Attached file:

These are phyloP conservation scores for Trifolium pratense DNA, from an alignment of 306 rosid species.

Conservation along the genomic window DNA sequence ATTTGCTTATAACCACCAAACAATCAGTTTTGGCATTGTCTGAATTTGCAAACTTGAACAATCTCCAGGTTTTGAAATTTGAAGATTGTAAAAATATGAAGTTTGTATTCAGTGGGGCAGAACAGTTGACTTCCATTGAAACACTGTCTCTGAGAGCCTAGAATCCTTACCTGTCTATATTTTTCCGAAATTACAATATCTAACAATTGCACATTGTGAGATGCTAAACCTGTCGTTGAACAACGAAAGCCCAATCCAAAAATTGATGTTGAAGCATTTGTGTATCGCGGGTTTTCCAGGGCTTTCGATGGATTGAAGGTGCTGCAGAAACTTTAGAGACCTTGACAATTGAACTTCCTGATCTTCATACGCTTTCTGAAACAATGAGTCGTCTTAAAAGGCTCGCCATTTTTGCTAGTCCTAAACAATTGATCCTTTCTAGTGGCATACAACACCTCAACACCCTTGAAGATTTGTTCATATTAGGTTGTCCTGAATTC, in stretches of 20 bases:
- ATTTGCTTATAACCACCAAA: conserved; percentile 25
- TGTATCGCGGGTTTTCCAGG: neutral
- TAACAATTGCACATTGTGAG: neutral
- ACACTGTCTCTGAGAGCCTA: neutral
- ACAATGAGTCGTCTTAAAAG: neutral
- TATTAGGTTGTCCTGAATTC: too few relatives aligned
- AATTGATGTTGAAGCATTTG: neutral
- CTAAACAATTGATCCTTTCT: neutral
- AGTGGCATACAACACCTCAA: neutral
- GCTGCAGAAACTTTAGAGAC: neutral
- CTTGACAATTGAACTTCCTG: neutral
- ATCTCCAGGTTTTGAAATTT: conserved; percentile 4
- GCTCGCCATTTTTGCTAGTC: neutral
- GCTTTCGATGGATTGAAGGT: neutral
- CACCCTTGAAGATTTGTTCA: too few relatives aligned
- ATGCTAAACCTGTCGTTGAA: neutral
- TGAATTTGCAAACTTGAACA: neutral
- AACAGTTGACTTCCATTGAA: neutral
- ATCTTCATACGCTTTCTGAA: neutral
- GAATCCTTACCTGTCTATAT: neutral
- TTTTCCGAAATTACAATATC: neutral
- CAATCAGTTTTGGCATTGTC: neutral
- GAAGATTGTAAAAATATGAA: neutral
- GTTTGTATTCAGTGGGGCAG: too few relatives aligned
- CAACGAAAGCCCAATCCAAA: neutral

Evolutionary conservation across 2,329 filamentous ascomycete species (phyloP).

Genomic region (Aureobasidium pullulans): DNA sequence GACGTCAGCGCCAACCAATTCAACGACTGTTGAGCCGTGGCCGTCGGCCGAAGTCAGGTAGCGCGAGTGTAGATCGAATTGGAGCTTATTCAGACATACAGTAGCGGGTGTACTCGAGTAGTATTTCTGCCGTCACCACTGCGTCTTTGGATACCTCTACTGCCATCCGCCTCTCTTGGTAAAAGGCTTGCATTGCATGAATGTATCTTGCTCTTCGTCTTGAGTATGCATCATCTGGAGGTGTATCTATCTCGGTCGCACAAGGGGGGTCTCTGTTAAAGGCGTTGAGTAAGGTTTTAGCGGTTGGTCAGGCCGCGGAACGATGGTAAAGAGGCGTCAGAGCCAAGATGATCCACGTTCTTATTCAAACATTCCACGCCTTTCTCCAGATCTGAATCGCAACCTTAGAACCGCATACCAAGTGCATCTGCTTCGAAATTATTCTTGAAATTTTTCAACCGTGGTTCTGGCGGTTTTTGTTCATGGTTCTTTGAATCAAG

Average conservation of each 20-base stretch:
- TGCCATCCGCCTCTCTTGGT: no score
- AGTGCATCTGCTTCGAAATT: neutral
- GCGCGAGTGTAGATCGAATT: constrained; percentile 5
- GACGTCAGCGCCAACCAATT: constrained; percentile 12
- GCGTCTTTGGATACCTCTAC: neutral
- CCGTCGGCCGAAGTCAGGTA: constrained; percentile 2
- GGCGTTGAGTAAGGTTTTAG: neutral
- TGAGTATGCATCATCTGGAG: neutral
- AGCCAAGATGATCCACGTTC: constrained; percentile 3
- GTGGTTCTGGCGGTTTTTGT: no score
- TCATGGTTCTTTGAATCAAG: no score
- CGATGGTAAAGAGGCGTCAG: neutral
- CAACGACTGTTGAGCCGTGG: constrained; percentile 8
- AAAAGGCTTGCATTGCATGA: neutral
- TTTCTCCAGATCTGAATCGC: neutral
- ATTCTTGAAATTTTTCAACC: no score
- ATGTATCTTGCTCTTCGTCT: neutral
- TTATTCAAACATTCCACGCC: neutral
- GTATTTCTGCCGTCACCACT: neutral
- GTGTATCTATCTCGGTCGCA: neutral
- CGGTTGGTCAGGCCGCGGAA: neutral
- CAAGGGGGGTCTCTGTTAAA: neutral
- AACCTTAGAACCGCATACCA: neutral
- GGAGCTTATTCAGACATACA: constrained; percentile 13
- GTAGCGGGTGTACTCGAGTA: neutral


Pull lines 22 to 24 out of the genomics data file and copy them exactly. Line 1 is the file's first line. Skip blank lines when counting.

- GAATCCTTACCTGTCTATAT: neutral
- TTTTCCGAAATTACAATATC: neutral
- CAATCAGTTTTGGCATTGTC: neutral